Literature review on the sensitivity and exposure of marine and estuarine organisms to pesticides in comparison to corresponding fresh water species
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Project developed on the procurement project CT/EFSA/PRAS/2011/05 LOT 8
To compare the sensitivity and exposure of marine and estuarine species (further noted as saltwater) to pesticides to those of freshwater species we searched the peer reviewed literature. Relevant literature references were assembled in two EndNote libraries, one on saltwater species, and one on freshwater species, comprising a total of 3627 references. Based on an extensive toxicity database and the EndNote libraries we developed Species Sensitivity Distributions (SSDs) to assess differences in sensitivity. Furthermore we compared the toxicity (L(E)C50) of all pesticides for which more than two species were tested both for salt and freshwater. To assess differences in exposure we compared literature on pesticide level and persistence.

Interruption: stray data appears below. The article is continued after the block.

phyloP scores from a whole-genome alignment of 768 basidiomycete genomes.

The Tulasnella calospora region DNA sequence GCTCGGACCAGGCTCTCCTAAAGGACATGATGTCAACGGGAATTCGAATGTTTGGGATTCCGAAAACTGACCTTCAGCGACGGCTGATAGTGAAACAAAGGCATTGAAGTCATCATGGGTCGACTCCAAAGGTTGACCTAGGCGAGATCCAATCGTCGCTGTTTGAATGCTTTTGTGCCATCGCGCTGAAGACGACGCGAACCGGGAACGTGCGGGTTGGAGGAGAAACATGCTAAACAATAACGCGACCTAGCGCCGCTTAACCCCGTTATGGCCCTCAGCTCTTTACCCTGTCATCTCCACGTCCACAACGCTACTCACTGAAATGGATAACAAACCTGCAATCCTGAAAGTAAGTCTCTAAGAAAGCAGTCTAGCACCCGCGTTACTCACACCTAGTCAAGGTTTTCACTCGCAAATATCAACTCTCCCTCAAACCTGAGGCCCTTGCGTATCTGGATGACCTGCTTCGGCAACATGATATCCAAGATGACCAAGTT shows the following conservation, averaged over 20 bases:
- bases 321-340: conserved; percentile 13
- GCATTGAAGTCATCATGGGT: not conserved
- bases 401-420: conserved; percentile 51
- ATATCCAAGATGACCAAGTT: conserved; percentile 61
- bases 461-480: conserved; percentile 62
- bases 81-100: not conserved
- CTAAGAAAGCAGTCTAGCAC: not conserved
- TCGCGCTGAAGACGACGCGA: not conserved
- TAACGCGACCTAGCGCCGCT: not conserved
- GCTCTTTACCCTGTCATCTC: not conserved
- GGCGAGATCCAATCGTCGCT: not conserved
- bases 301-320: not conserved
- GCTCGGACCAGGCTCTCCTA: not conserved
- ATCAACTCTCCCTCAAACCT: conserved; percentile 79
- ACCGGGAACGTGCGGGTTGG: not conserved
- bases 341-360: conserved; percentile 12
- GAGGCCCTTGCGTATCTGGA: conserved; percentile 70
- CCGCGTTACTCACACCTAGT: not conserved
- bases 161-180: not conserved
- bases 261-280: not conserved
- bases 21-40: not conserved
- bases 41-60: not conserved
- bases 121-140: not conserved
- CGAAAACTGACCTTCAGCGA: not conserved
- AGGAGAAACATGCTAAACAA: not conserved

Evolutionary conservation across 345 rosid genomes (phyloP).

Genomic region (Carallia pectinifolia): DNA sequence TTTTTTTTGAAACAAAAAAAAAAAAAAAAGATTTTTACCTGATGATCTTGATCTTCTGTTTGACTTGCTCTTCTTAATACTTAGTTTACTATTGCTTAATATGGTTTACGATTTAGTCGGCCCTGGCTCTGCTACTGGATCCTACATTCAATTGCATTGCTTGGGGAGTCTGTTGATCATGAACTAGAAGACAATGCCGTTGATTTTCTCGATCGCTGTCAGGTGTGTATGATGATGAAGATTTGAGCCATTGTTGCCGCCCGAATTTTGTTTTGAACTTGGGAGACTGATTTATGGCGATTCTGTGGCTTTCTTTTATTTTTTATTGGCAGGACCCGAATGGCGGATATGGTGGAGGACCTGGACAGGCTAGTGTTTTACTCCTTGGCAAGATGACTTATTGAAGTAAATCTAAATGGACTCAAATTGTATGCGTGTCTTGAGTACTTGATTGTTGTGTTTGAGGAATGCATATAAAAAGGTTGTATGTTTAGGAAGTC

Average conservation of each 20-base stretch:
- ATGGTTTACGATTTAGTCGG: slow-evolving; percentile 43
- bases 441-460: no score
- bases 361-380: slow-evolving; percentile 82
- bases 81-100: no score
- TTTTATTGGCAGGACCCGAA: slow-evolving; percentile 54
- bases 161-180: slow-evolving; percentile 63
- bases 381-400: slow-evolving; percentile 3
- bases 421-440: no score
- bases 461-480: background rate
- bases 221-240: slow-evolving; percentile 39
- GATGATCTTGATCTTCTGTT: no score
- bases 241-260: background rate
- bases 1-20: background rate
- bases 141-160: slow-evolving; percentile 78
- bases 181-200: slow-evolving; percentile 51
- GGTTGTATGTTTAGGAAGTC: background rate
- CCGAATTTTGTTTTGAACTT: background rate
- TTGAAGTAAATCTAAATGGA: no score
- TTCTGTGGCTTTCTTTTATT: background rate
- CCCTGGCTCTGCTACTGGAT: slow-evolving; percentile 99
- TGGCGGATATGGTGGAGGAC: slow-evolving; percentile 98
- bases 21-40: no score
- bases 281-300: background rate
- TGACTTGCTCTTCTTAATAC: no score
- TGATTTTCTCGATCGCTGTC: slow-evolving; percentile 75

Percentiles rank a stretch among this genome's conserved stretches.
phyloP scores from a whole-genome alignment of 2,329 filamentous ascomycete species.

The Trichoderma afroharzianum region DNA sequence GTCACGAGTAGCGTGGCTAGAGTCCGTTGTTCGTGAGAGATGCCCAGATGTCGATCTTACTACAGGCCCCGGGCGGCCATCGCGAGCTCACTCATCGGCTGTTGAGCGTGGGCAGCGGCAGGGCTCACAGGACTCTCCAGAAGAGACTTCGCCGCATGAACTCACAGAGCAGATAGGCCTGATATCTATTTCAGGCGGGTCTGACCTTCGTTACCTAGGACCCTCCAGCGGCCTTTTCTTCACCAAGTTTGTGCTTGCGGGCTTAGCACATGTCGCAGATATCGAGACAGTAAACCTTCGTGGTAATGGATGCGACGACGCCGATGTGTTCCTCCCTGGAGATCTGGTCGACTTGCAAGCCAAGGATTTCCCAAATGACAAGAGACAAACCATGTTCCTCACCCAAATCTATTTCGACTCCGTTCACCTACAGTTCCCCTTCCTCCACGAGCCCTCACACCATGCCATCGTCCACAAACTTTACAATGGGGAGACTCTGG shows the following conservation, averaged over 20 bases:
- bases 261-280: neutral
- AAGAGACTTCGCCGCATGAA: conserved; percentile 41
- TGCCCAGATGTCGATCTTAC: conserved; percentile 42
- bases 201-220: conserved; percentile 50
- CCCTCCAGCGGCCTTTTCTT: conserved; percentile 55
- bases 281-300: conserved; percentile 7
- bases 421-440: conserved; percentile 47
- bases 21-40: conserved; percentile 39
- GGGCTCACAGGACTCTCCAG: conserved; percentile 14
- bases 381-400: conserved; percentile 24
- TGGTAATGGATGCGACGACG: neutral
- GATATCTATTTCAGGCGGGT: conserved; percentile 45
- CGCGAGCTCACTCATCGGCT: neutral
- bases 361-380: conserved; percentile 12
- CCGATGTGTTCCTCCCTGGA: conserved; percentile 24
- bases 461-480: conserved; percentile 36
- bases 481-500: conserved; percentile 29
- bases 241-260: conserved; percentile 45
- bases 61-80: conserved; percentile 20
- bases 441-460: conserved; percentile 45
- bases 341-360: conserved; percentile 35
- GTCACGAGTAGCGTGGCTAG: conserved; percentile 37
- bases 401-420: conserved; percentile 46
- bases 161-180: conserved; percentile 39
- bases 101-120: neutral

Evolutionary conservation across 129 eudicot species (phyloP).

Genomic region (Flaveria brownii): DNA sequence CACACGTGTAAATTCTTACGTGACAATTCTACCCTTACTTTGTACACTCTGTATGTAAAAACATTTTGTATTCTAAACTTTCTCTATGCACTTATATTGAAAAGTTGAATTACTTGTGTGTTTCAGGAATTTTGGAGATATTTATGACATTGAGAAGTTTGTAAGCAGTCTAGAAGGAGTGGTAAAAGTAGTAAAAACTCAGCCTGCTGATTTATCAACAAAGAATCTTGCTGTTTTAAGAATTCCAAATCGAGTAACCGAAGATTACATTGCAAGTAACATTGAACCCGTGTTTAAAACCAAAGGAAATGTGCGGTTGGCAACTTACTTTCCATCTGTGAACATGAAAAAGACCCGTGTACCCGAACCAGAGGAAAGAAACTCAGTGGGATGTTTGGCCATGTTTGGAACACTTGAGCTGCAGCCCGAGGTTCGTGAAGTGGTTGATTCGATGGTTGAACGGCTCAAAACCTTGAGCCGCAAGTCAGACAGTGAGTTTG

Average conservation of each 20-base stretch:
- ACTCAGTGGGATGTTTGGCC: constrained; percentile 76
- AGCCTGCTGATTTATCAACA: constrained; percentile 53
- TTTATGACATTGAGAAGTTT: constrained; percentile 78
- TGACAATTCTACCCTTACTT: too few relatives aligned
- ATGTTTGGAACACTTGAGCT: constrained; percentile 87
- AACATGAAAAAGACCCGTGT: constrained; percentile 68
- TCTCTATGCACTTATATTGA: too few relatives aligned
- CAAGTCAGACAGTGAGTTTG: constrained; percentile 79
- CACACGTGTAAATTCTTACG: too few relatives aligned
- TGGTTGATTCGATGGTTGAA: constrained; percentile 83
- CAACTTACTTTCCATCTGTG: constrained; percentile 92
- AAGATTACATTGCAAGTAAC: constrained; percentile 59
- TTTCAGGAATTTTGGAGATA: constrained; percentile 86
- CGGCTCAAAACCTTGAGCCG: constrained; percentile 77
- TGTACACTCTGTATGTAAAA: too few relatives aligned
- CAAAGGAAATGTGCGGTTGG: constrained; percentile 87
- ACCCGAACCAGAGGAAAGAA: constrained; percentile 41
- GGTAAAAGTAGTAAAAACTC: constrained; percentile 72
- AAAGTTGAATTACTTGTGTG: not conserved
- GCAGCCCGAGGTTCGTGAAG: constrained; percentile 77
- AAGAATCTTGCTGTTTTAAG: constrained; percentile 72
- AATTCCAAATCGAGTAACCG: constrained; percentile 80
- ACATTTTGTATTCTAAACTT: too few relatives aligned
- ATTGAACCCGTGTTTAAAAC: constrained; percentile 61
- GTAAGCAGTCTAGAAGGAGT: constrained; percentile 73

The results on sensitivity indicated that there is no systematic difference in sensitivity to pesticides between fresh and saltwater species. For some pesticides either saltwater or freshwater organisms may be more sensitive. We found such an effect for trifluralin (saltwater species more sensitive) and parathion and HEOD (freshwater species more sensitive). Also, comparison within taxonomic groups showed no systematic difference of saltwater compared to freshwater species. When comparing all available species data within taxonomic groups, some saltwater groups showed higher sensitivity to specific pesticides compared to their freshwater representatives, e.g. saltwater molluscs were more sensitive to methoxychlor compared to freshwater molluscs. Whereas, freshwater arthropoda were more sensitive than saltwater anthropoda for copper sulphate and parathion.
The results on exposure show that pesticides tend to have higher levels in surface water of freshwater compared to the saltwater environments. Such inference could not be made for sediments since the amount of available data was limited. However, based on general insights in persistence and absorption capacity there seems to be a strong indication that very persistent pesticides with a very high absorption capacity (e.g. DDT) tend to accumulate in saltwater sediments.